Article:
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3 Ways To Let Go Of Resentment

01 August 2016 Written by 

Resentments are the one shred of “control” we hold onto when we feel someone: 1. Has wronged us 2. Has gotten something we felt we deserved more 3. Doesn’t act the way we want them to.

It’s our secret little revenge that we bask in when we aren't willing to forgive. I struggle with this a lot. Thinking the world owes me something. Thinking that since my life had so many horrific episodes that I deserve all the things that I want. And that is not the case at all. Life has a special way of reminding me on a daily basis that what I want is not reasonable, or even necessarily right. I am grateful for being reminded because that makes me humble instead of arrogant. I’ve held tightly to a lot of my resentments towards friends who have hurt me or family members with whom I no longer speak. Anger and resentment make us feel powerful instead of weak, in control when we have none. Ridding yourself of resentments will improve your life because when you think ill of someone or have jealous thoughts about them you are the one who's hurt. Which is pretty counterproductive if you ask me. Typing “resentment” in the Google search bar provided somewhat convoluted and contradicting concepts. Here is a simplified guide for you to use to free yourself from the grip of resentment and actually enjoy your relationships and your life. I’ve applied the three A’s of recovery; Awareness, acceptance and action.

Awareness

BECOME AWARE of your resentments by Making a list of those you for whom you harbor resentments and why. Writing down your feelings produces a therapeutic affect that allows you to think clearly and make better judgement calls. Is there someone on that list that has no idea how you are feeling? Is there someone you can forgive? (Remember forgiveness is always a gift to yourself and has nothing to do with the person you are forgiving). Mull on that list and acknowledge that these resentments don’t equal power. The real power lies in your ability to practice fair and healthy confrontations as well as forgiveness.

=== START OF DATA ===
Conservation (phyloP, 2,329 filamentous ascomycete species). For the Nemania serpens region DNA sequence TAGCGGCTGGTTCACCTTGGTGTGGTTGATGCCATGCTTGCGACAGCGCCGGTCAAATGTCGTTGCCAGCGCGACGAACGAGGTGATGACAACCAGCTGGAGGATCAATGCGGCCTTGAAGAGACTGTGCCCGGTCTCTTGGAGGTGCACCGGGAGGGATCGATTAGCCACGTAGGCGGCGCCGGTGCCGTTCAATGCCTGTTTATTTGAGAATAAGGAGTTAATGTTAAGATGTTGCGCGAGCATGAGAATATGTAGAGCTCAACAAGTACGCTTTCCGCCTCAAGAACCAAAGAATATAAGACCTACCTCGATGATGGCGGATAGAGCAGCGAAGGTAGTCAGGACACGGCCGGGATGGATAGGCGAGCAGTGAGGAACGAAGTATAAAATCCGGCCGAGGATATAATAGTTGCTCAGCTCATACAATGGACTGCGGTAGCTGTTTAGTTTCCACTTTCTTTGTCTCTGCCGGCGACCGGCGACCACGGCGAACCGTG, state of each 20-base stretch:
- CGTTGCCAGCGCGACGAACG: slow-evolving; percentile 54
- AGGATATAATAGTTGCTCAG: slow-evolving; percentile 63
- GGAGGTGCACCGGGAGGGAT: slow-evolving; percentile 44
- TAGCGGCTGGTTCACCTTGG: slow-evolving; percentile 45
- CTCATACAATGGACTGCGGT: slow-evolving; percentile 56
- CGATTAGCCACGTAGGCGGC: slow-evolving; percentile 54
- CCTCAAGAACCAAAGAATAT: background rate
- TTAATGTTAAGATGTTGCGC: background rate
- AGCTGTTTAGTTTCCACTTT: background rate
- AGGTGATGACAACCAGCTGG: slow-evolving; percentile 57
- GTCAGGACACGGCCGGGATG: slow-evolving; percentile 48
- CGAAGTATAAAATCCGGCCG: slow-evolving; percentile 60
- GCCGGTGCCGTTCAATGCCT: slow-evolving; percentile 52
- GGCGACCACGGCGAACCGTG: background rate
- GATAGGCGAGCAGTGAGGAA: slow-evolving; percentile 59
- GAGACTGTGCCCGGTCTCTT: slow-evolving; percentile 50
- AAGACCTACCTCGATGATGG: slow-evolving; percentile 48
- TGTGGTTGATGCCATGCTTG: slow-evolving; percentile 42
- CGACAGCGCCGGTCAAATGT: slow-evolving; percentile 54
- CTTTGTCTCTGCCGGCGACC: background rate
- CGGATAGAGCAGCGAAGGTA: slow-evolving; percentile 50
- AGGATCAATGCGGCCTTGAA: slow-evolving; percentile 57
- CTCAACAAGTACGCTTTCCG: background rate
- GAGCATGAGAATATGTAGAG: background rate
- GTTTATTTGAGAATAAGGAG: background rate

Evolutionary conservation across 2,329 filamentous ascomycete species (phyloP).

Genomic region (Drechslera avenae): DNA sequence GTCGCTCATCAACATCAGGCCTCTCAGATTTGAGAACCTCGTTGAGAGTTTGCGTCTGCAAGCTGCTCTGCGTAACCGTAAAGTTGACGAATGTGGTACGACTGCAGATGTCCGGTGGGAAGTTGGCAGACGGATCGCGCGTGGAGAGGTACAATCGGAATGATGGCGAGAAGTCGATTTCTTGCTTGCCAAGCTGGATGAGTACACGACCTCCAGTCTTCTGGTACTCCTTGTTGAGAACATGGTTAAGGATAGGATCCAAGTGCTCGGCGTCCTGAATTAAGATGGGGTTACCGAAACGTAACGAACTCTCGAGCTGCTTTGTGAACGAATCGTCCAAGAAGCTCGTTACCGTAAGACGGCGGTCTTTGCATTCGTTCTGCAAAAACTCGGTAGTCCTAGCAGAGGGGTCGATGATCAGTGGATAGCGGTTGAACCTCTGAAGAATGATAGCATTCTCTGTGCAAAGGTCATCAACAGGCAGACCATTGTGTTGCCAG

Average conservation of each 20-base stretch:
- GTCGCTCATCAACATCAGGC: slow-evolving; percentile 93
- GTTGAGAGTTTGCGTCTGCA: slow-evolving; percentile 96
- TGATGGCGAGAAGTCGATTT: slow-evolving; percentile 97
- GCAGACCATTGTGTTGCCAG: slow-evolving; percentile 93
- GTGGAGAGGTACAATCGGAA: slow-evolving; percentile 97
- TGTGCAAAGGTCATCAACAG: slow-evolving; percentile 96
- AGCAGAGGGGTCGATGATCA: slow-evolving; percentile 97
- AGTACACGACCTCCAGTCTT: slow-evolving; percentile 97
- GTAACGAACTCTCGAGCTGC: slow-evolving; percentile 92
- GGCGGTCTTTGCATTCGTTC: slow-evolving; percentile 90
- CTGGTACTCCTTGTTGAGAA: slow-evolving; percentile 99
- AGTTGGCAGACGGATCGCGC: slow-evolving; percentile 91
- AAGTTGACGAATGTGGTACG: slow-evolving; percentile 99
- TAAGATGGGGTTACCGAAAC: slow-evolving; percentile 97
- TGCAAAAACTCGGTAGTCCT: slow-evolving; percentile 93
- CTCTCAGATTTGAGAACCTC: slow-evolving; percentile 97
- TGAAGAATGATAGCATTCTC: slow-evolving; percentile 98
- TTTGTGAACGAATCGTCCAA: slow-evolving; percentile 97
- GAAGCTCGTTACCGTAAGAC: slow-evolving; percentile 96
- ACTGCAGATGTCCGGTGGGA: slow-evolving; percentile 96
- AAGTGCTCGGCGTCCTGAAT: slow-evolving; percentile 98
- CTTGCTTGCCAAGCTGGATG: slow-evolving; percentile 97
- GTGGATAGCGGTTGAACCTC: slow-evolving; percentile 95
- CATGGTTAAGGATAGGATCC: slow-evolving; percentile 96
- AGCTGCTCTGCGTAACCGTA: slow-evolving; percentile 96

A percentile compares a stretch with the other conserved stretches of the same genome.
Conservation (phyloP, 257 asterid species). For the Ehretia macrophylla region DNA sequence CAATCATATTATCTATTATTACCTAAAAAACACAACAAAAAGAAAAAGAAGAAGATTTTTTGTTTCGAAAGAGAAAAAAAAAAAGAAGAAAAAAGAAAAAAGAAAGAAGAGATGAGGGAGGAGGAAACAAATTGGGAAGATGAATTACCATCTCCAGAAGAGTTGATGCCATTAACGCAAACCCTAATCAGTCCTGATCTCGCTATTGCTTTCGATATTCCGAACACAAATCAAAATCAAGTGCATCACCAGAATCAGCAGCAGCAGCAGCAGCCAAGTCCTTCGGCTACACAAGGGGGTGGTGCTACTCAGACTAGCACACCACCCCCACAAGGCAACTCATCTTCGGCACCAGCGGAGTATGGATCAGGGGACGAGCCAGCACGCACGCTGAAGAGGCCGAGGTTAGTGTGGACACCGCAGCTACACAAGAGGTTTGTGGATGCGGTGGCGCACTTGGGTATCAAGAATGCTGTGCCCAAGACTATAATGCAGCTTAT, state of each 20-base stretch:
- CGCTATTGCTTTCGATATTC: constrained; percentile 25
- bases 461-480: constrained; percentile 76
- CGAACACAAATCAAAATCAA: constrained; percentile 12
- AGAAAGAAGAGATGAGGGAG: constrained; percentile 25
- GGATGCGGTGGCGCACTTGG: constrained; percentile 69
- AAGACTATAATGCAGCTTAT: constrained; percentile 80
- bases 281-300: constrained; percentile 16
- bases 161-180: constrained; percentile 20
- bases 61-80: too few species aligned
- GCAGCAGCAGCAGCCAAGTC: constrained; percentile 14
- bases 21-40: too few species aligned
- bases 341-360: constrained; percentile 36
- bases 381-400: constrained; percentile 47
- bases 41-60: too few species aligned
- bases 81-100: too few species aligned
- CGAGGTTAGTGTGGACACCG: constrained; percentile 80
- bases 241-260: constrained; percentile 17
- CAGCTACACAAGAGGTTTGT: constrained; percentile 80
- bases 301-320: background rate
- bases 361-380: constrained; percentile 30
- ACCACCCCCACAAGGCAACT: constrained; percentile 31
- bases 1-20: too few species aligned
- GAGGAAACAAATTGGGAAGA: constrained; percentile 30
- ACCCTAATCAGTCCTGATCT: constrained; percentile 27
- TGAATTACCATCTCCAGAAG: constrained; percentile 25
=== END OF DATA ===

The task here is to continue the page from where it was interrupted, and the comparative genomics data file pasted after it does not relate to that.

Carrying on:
Acceptance

Stop labeling your feelings as a “good feeling” and “bad feeling” and “inappropriate feeling” and then continue to compartmentalize them into neat little categories. Feelings are just feelings. They aren't actually truths. They hold no more power than you allow them to have. Accept that you have had these feelings towards people. Be kind to yourself knowing that no one is perfect, and there is usually a long and messy road leading back to the reason you’re feel the way you do. Have some compassion towards yourself, and others, too. When you accept these resentments as feelings you can let go of, you have inherently relinquished their control over you. Then you can begin to experience what life is like not having a single malicious thought towards anyone.  

Action

Now is the time to reframe your thinking. This may seem difficult or a waste of your time, but studies show time and time again that if you begin by consciously reframing the way your brain thinks, like a muscle it will eventually do it on its own. For example, instead of immediately thinking “Oh of course she got that promotion even though I work twice as hard.” Think to yourself, “I’m disappointed, but this just means that something even more special is coming my way.” It will be hard at first and you’ll feel fake doing it but eventually you will find yourself thinking positively all the time, and that is the best gift you can give yourself. Another action you can do is meditation. Meditating allows your mind to accept everything exactly how it is and reminds us how little control we have on this life. When we realize that, nothing seems that overwhelming because we didn’t cause the wrongdoings and we certainly can’t control them so we might as well be happy and accept the world the way it is.

Life is way too short and too big to spend energy on resentments. Would it be super cheesy if I said that every single day is a gift? Well I said it and I meant it and it’s true. Take a deep breath. Let it out slowly. Go live a marvelous life, already!

Reach Out Recovery Exclusive By: The Intern

 

Read 4575 times Last modified on Monday, 22 May 2017 17:32
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The Intern

The Intern is a college senior, sorority sister, child of a father who passed away from alcoholism. The intern tells about college life and what it's like to look for normal when you've never known it, and can't share your story with your professors, and friends.
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